Everyone is grieving something during these unprecedented times.  The loss of lives, the loss of our daily routines and for some the loss of special occasions that are usually celebrated during these months.

My family and I have been mourning the loss of someone still living for the past few years. My mom has end-stage Alzheimer’s.  Watching your loved one slip away is painful and I often think about how it can’t possibly get worse, but then a global pandemic came along.  

COVID-19 has changed the way we live and created a new “normal.”  People living with Alzheimer’s can’t comprehend why they have to wear a mask and they certainly won’t recognize others wearing a mask.  In my mom’s case, it has decreased the amount of support coming into the home to care for her. Prior to the start of the quarantine, I spent Sunday afternoons with my mom:  I would take her to the salon for a manicure, spend time at her home looking through family photo albums together and assist her with drinking the chocolate protein shake that provides all of her daily nutrition.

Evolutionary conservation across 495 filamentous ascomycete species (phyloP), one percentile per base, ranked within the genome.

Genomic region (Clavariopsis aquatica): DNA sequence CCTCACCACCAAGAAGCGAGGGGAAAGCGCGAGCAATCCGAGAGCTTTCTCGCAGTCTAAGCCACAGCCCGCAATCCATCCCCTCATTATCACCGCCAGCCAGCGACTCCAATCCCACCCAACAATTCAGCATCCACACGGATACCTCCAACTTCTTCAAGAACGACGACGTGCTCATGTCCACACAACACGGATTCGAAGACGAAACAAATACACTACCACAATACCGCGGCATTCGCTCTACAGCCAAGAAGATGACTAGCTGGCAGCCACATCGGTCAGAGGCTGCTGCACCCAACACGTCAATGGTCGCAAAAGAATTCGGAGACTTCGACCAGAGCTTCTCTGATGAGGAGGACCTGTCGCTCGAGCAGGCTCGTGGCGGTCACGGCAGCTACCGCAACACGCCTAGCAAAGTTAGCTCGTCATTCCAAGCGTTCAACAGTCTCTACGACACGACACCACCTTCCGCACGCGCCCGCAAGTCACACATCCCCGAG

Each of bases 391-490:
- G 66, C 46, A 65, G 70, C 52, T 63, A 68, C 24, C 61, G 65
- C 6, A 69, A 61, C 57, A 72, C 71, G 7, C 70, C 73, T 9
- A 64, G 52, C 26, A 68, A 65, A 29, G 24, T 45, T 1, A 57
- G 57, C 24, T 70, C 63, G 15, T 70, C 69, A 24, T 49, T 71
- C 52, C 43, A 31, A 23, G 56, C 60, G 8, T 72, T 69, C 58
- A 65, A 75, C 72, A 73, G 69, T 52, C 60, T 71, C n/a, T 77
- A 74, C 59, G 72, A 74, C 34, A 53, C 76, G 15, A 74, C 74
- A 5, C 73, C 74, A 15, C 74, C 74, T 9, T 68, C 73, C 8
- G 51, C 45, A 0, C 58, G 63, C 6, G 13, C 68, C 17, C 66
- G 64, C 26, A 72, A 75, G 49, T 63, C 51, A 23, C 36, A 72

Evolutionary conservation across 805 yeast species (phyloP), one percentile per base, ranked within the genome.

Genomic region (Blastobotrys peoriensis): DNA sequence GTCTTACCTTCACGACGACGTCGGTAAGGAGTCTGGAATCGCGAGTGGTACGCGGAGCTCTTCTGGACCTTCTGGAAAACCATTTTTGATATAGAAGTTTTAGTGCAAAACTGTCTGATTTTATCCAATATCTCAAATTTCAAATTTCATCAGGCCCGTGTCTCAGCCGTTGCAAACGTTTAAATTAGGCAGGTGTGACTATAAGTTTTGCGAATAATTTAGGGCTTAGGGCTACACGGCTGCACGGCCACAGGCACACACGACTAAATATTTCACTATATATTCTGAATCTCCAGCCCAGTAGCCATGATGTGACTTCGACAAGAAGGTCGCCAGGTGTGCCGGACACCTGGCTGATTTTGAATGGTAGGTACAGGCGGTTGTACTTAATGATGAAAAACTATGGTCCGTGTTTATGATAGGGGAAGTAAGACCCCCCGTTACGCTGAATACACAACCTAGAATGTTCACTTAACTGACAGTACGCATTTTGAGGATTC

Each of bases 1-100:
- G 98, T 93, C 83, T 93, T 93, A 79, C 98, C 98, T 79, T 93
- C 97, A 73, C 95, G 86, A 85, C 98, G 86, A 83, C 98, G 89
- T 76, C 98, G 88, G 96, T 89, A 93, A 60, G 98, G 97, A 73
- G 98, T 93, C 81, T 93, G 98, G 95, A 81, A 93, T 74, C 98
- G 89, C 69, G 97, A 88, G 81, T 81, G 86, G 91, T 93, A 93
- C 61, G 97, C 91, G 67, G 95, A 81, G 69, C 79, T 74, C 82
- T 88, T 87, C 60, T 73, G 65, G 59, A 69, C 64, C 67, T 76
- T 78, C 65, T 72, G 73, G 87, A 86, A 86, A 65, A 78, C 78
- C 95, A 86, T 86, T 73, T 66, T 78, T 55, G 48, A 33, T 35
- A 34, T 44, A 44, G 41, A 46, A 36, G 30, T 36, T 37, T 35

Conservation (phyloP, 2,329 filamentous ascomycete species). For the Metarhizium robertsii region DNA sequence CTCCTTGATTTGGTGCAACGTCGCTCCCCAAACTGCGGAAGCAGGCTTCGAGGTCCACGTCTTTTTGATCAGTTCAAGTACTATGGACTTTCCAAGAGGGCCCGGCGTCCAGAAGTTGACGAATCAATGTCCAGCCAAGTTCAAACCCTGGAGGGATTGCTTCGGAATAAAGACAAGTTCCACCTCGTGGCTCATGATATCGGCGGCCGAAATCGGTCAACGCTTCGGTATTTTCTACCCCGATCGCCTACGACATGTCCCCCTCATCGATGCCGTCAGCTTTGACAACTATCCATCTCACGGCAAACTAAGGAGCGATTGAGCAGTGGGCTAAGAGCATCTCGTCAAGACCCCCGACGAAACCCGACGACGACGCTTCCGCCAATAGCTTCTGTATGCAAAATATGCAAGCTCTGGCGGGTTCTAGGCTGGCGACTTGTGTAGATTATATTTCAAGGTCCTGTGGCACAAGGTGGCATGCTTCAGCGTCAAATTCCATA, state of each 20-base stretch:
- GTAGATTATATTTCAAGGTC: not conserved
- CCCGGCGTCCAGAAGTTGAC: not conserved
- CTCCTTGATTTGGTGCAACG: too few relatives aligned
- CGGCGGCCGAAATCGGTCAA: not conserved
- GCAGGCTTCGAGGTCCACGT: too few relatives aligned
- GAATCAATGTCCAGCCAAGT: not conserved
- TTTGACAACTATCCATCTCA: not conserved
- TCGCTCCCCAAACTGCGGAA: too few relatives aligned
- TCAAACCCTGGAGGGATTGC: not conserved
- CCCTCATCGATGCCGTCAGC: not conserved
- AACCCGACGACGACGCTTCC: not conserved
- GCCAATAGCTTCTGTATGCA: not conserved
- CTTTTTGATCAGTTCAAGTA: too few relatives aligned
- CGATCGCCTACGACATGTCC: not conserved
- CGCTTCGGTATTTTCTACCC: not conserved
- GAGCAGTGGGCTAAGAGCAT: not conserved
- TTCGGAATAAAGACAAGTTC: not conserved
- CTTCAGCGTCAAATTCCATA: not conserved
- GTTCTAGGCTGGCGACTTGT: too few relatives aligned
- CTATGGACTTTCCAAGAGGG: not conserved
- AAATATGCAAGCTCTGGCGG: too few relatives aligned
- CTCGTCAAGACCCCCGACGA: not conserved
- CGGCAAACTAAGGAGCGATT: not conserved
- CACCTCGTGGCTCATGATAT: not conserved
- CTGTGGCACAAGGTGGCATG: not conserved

Once social distancing orders were put in place for the state of New Jersey, I decided it would be best not to visit my mom in close quarters and potentially expose her to the virus. The only way I can safely visit with my mom is by standing on the sidewalk outside her home. Looking down from her balcony makes this interaction very confusing to her.  

Mother’s Day is this weekend and I am struggling with how to make it special for mom. My sister cannot fly in from Denver, Colorado to spend the day with our mom , as she usually does,  and I can’t even sit beside her to go through photos of her four grandsons while listening to her favorite music…the Jersey Boys soundtrack.  All I can do is stand outside, smiling behind my mask with flowers and balloons in hand to tell mom how proud she is of her eldest grandson for graduating from college this week and how much we all love her.